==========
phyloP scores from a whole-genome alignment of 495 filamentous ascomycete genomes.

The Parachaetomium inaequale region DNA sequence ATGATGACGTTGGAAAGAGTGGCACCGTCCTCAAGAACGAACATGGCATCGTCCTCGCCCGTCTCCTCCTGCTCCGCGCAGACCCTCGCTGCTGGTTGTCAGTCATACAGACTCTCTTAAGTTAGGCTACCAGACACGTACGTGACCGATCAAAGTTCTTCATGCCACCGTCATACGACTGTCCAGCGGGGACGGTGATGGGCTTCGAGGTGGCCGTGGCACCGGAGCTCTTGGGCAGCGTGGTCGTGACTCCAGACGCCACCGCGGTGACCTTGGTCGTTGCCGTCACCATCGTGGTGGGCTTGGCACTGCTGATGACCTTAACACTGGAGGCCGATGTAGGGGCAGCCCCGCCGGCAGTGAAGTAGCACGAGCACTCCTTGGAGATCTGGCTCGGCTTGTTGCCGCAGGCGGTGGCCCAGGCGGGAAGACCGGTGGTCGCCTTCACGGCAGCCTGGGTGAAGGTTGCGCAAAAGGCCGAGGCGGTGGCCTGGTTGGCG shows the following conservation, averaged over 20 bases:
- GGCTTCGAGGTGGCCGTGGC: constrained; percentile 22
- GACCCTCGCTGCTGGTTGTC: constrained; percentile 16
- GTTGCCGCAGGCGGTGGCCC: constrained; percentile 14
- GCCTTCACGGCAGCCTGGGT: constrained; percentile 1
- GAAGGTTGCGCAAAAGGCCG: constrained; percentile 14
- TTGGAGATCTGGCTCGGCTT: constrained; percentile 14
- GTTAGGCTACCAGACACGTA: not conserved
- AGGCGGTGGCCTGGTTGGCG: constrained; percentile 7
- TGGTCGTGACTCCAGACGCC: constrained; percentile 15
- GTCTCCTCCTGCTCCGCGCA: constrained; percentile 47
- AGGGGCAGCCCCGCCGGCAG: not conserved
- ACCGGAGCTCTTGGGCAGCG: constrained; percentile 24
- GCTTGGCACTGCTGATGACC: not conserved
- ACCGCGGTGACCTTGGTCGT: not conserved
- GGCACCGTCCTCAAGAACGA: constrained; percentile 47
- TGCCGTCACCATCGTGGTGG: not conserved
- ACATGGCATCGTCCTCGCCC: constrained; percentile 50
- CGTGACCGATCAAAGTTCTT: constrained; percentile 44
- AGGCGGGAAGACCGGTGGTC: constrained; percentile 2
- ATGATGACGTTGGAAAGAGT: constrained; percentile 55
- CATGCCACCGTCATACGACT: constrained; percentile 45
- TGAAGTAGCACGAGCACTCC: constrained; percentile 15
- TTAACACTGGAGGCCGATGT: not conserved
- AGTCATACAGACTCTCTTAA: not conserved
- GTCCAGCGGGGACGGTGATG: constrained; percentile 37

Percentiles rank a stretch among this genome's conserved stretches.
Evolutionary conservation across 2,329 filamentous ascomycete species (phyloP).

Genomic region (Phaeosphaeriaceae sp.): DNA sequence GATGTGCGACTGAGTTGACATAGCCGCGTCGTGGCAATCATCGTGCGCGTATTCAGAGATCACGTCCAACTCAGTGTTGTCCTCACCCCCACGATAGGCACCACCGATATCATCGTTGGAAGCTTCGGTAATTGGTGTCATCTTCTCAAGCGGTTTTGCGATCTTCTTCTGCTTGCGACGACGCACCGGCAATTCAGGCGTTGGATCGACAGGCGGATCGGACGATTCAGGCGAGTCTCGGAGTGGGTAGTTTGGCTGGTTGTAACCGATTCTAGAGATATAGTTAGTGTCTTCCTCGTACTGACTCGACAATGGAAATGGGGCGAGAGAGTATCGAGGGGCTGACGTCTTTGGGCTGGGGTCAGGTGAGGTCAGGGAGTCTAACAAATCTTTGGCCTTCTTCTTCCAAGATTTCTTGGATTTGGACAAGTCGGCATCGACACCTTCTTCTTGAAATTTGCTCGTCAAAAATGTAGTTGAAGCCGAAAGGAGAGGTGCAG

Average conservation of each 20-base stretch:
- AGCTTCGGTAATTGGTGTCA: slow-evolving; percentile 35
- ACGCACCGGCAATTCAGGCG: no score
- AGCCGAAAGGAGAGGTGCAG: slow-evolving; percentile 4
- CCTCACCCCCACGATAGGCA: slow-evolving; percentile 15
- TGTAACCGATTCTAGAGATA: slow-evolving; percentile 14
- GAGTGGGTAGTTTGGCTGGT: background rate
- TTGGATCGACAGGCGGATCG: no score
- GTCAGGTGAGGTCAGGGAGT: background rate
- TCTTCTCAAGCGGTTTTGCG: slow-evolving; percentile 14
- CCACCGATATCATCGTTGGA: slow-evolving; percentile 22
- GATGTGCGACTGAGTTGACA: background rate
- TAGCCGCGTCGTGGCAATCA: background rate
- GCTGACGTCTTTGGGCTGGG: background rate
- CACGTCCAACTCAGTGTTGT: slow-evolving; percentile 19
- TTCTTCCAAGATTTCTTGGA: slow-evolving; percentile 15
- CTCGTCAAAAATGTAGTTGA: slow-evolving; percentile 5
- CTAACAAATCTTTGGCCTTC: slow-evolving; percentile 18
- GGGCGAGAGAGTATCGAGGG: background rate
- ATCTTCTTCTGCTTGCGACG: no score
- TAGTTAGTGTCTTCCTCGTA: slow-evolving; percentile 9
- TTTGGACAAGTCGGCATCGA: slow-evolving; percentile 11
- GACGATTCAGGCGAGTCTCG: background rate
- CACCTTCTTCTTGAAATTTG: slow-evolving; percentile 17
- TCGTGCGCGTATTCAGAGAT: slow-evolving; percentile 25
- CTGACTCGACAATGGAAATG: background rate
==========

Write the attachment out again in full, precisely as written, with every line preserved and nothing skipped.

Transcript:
phyloP scores from a whole-genome alignment of 495 filamentous ascomycete genomes.

The Parachaetomium inaequale region DNA sequence ATGATGACGTTGGAAAGAGTGGCACCGTCCTCAAGAACGAACATGGCATCGTCCTCGCCCGTCTCCTCCTGCTCCGCGCAGACCCTCGCTGCTGGTTGTCAGTCATACAGACTCTCTTAAGTTAGGCTACCAGACACGTACGTGACCGATCAAAGTTCTTCATGCCACCGTCATACGACTGTCCAGCGGGGACGGTGATGGGCTTCGAGGTGGCCGTGGCACCGGAGCTCTTGGGCAGCGTGGTCGTGACTCCAGACGCCACCGCGGTGACCTTGGTCGTTGCCGTCACCATCGTGGTGGGCTTGGCACTGCTGATGACCTTAACACTGGAGGCCGATGTAGGGGCAGCCCCGCCGGCAGTGAAGTAGCACGAGCACTCCTTGGAGATCTGGCTCGGCTTGTTGCCGCAGGCGGTGGCCCAGGCGGGAAGACCGGTGGTCGCCTTCACGGCAGCCTGGGTGAAGGTTGCGCAAAAGGCCGAGGCGGTGGCCTGGTTGGCG shows the following conservation, averaged over 20 bases:
- GGCTTCGAGGTGGCCGTGGC: constrained; percentile 22
- GACCCTCGCTGCTGGTTGTC: constrained; percentile 16
- GTTGCCGCAGGCGGTGGCCC: constrained; percentile 14
- GCCTTCACGGCAGCCTGGGT: constrained; percentile 1
- GAAGGTTGCGCAAAAGGCCG: constrained; percentile 14
- TTGGAGATCTGGCTCGGCTT: constrained; percentile 14
- GTTAGGCTACCAGACACGTA: not conserved
- AGGCGGTGGCCTGGTTGGCG: constrained; percentile 7
- TGGTCGTGACTCCAGACGCC: constrained; percentile 15
- GTCTCCTCCTGCTCCGCGCA: constrained; percentile 47
- AGGGGCAGCCCCGCCGGCAG: not conserved
- ACCGGAGCTCTTGGGCAGCG: constrained; percentile 24
- GCTTGGCACTGCTGATGACC: not conserved
- ACCGCGGTGACCTTGGTCGT: not conserved
- GGCACCGTCCTCAAGAACGA: constrained; percentile 47
- TGCCGTCACCATCGTGGTGG: not conserved
- ACATGGCATCGTCCTCGCCC: constrained; percentile 50
- CGTGACCGATCAAAGTTCTT: constrained; percentile 44
- AGGCGGGAAGACCGGTGGTC: constrained; percentile 2
- ATGATGACGTTGGAAAGAGT: constrained; percentile 55
- CATGCCACCGTCATACGACT: constrained; percentile 45
- TGAAGTAGCACGAGCACTCC: constrained; percentile 15
- TTAACACTGGAGGCCGATGT: not conserved
- AGTCATACAGACTCTCTTAA: not conserved
- GTCCAGCGGGGACGGTGATG: constrained; percentile 37

Percentiles rank a stretch among this genome's conserved stretches.
Evolutionary conservation across 2,329 filamentous ascomycete species (phyloP).

Genomic region (Phaeosphaeriaceae sp.): DNA sequence GATGTGCGACTGAGTTGACATAGCCGCGTCGTGGCAATCATCGTGCGCGTATTCAGAGATCACGTCCAACTCAGTGTTGTCCTCACCCCCACGATAGGCACCACCGATATCATCGTTGGAAGCTTCGGTAATTGGTGTCATCTTCTCAAGCGGTTTTGCGATCTTCTTCTGCTTGCGACGACGCACCGGCAATTCAGGCGTTGGATCGACAGGCGGATCGGACGATTCAGGCGAGTCTCGGAGTGGGTAGTTTGGCTGGTTGTAACCGATTCTAGAGATATAGTTAGTGTCTTCCTCGTACTGACTCGACAATGGAAATGGGGCGAGAGAGTATCGAGGGGCTGACGTCTTTGGGCTGGGGTCAGGTGAGGTCAGGGAGTCTAACAAATCTTTGGCCTTCTTCTTCCAAGATTTCTTGGATTTGGACAAGTCGGCATCGACACCTTCTTCTTGAAATTTGCTCGTCAAAAATGTAGTTGAAGCCGAAAGGAGAGGTGCAG

Average conservation of each 20-base stretch:
- AGCTTCGGTAATTGGTGTCA: slow-evolving; percentile 35
- ACGCACCGGCAATTCAGGCG: no score
- AGCCGAAAGGAGAGGTGCAG: slow-evolving; percentile 4
- CCTCACCCCCACGATAGGCA: slow-evolving; percentile 15
- TGTAACCGATTCTAGAGATA: slow-evolving; percentile 14
- GAGTGGGTAGTTTGGCTGGT: background rate
- TTGGATCGACAGGCGGATCG: no score
- GTCAGGTGAGGTCAGGGAGT: background rate
- TCTTCTCAAGCGGTTTTGCG: slow-evolving; percentile 14
- CCACCGATATCATCGTTGGA: slow-evolving; percentile 22
- GATGTGCGACTGAGTTGACA: background rate
- TAGCCGCGTCGTGGCAATCA: background rate
- GCTGACGTCTTTGGGCTGGG: background rate
- CACGTCCAACTCAGTGTTGT: slow-evolving; percentile 19
- TTCTTCCAAGATTTCTTGGA: slow-evolving; percentile 15
- CTCGTCAAAAATGTAGTTGA: slow-evolving; percentile 5
- CTAACAAATCTTTGGCCTTC: slow-evolving; percentile 18
- GGGCGAGAGAGTATCGAGGG: background rate
- ATCTTCTTCTGCTTGCGACG: no score
- TAGTTAGTGTCTTCCTCGTA: slow-evolving; percentile 9
- TTTGGACAAGTCGGCATCGA: slow-evolving; percentile 11
- GACGATTCAGGCGAGTCTCG: background rate
- CACCTTCTTCTTGAAATTTG: slow-evolving; percentile 17
- TCGTGCGCGTATTCAGAGAT: slow-evolving; percentile 25
- CTGACTCGACAATGGAAATG: background rate